After sitting through this month’s Trans-Pacific Maritime Conference session on East Coast longshore negotiations, a large importer of consumer goods wasted no time in making contingency plans to avoid the East Coast this year.
“I was on the phone five minutes after the Daggett-Capo show with our management,” he said, referring to International Longshoreman’s Association President Harold Daggett and United States Maritime Alliance Chairman and CEO James Capo. “We are now including West Coast rates and Prince Rupert in our bid package.”
With the last coastwide strike on the East Coast 35 years ago, the industry has come to take labor peace there for granted. Throughout the tumultuous years in the late 1990s and early 2000s, culminating in the 10-day shutdown of West Coast ports in the fall of 2002, the East Coast was quiet. To shippers, former ILA President John Bowers was a steady, non-confrontational hand at the helm of the ILA.
The sharp contrast between East and West set the stage for the establishment of New York-New Jersey, Savannah and other East Coast ports as integral to importers’ supply chains from Asia and helped buttress the rationale for the expansion of the Panama Canal. Even a two-day shutdown at New York-New Jersey last fall, the first walkout in a quarter century at the East Coast’s largest port, dented but largely failed to alter the perception of the East Coast as trouble-free and open for business.
That perception was shattered in 1 hour, 15 minutes on March 6 in Long Beach. Speaking to a TPM crowd of some 1,600 shippers, carriers, intermediaries and 3PLs, Daggett openly said a strike could occur if issues of new technology and automation, chassis, union jurisdiction and container weights weren’t resolved to the union’s satisfaction.
“I’m not threatening a strike, but you’ve got four hurdles to jump over,” he said (Story, page 13).
For many shippers, the swift reaction to dust off contingency plans is a legacy of 2002, when the lockout of International Longshore and Warehouse Union members caught many off guard. That event, an epochal moment in modern logistics, introduced the concept of supply chain risk to the United States’ largest retailers and manufacturers. CEOs became wise to ports, railroads and terminals, and logistics teams developed a finely honed sense of potential danger.
So when Daggett spoke of “dark clouds” hanging over the upcoming negotiations between the ILA and USMX to replace the contract that expires on Sept. 30, they were ready. Conciliatory statements by ILA Executive Vice President Benny Holland, a stalwart of the Bowers era who seemed to sense the collective alarm in Daggett’s confrontational language, did little to reassure shippers. “I can tell you now it’s our intention to keep moving that product from the manufacturer to the consignee and to the consumer and not to have a labor strike,” Holland said.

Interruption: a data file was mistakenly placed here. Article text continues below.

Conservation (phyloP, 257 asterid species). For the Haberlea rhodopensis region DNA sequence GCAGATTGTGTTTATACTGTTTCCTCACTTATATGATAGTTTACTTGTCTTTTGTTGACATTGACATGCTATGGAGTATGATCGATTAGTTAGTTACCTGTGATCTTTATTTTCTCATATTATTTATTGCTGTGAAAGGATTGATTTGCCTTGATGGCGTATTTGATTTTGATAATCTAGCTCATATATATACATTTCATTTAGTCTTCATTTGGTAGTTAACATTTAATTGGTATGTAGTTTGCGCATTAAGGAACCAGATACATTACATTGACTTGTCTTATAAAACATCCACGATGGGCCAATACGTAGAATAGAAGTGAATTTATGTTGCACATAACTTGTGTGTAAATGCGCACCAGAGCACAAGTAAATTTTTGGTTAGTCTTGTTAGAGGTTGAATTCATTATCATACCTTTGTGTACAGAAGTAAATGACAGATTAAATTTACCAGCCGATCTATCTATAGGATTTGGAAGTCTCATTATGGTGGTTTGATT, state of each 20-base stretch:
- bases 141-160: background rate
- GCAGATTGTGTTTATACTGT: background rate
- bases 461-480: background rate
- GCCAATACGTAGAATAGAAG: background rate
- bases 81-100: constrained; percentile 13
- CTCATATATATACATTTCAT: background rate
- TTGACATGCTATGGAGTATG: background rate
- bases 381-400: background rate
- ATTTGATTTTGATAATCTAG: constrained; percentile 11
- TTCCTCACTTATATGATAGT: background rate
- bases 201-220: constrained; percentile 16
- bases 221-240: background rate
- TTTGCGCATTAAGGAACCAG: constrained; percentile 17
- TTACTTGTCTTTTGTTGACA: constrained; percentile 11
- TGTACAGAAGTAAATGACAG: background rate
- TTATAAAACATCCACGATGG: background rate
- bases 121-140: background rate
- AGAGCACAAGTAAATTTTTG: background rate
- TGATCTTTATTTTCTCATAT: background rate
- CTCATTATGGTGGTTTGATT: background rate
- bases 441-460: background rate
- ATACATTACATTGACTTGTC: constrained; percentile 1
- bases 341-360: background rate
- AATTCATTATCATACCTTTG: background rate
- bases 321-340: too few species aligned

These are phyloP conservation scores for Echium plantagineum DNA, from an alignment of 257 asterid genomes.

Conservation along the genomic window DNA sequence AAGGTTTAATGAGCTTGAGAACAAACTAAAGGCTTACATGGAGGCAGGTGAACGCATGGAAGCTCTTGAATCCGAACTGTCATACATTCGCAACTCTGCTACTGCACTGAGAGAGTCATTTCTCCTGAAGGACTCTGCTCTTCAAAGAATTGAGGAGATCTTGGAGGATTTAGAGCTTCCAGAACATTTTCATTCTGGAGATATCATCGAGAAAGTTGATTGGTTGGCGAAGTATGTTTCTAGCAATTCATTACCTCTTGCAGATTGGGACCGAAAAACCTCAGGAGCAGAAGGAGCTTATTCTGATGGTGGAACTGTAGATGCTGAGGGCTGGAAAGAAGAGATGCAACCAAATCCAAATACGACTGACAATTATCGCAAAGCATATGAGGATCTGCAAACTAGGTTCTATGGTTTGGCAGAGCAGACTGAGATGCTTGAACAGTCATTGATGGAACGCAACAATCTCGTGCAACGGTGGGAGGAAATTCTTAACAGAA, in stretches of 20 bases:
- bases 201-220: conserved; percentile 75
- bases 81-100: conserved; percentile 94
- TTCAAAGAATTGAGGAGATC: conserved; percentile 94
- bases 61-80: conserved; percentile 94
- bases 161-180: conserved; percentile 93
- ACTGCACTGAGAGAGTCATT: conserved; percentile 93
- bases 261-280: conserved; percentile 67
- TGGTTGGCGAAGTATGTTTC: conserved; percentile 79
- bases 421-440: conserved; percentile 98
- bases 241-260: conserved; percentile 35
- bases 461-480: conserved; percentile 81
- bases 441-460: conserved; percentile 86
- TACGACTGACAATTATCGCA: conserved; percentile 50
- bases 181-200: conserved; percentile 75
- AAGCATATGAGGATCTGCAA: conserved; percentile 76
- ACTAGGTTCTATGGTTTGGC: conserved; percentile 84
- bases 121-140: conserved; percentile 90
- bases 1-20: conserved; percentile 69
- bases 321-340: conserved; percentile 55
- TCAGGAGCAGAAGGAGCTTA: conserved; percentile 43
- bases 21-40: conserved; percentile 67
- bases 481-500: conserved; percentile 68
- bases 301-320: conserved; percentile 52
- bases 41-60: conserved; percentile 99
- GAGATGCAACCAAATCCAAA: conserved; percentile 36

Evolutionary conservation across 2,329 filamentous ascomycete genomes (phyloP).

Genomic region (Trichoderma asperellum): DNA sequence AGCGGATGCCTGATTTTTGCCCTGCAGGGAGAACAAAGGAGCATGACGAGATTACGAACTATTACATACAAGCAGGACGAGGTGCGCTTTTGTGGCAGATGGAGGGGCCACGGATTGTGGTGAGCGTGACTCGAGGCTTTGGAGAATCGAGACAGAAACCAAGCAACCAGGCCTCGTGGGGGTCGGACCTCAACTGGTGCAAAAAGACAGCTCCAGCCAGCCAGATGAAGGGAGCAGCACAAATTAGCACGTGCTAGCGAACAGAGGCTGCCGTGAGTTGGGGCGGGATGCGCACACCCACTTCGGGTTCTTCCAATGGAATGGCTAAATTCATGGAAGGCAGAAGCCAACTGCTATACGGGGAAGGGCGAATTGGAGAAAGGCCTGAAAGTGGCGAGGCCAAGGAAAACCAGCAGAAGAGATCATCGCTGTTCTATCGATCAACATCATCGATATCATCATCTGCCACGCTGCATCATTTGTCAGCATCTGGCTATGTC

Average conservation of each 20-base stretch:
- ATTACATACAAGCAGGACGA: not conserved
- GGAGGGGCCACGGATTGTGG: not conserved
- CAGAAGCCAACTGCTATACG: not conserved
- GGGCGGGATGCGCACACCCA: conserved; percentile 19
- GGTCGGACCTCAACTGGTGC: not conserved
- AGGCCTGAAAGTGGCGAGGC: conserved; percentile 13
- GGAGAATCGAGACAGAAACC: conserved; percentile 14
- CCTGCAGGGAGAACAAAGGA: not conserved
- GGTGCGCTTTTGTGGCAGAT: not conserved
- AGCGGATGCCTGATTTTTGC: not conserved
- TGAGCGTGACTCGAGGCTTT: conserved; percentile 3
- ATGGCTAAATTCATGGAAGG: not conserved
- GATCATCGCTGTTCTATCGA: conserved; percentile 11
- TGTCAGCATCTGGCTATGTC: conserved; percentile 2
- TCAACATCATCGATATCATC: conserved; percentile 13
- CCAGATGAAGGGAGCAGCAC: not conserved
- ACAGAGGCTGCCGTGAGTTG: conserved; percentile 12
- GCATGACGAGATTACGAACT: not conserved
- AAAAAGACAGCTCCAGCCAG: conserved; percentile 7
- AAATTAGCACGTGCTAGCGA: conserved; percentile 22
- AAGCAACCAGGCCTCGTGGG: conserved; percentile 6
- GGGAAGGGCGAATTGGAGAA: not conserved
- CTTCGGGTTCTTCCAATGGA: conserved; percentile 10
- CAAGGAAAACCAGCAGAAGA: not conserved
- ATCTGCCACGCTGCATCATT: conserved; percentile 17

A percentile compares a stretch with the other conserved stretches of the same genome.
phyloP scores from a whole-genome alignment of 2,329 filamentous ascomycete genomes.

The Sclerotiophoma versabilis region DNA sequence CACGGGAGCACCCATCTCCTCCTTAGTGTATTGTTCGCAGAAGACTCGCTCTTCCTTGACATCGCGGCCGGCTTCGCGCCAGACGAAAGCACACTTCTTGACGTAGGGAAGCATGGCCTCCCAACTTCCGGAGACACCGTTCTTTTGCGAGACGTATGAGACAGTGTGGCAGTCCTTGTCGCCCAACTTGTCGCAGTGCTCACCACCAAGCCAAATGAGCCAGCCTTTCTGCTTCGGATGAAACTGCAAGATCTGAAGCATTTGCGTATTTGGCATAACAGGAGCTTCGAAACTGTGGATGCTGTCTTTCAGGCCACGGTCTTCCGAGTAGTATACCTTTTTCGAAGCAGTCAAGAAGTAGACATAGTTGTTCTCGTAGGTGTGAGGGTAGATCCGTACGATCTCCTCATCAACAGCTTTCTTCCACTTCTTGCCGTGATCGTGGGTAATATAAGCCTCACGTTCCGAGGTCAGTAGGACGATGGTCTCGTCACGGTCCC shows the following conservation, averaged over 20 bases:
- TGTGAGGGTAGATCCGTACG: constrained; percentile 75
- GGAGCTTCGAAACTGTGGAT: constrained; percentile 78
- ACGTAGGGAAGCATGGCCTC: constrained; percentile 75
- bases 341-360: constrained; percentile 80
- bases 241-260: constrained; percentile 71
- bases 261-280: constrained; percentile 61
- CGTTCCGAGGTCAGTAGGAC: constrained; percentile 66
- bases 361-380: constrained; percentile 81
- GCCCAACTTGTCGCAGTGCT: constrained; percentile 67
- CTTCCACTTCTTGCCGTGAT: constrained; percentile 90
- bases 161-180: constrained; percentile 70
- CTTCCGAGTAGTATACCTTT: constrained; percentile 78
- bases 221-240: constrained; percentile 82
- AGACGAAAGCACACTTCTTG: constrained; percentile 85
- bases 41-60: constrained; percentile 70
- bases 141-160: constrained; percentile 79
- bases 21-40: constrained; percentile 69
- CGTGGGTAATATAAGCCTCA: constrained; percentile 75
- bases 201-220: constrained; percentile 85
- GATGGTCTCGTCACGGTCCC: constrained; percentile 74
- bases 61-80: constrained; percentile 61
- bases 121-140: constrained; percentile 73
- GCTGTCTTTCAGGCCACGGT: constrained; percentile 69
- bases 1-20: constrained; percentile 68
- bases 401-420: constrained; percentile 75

Neither were shippers reassured by comments from Daggett himself, who told the audience about his own record of labor peace as head of New York-Jersey maintenance and repair Local 1804-1. “We have negotiated fair and competitive contracts for decades that have protected our members’ salaries, benefits and jobs while helping companies make money, all the while doing so without any disruption in service,” he said.
Beyond the threat of a strike, Daggett also took a swipe at the whole modern logistics system created by the introduction of containers. Containers may have paved the way to modern retailing, opened the door to global supply chains and in a larger sense helped create the world we live in today, not to mention being the basis for the careers of everyone in the TPM audience.
But for Daggett, the automation of terminal operations that containers require has been a “disaster.” “In the Port of New York-New Jersey, we had 35,000 longshoremen working every day on breakbulk. Thirty-five thousand men working on breakbulk! Today, on containers in New York and New Jersey, we have less than 4,000 on the busiest day. That’s what automation does, it takes away jobs,” he said.
It’s ironic that just when shippers are reassessing their views of the East Coast, they are also, somewhat belatedly, reassessing their views of the West Coast. Indeed, as the East Coast simmers with potential disruption, shippers are realizing the West Coast has been quiet for years and is embracing a more trade-friendly approach because of the upcoming expansion of the Panama Canal and the potential loss of West Coast cargo it might represent.
That’s a change in the landscape that could have important ramifications in coming years, depending on how the ILA negotiations turn out.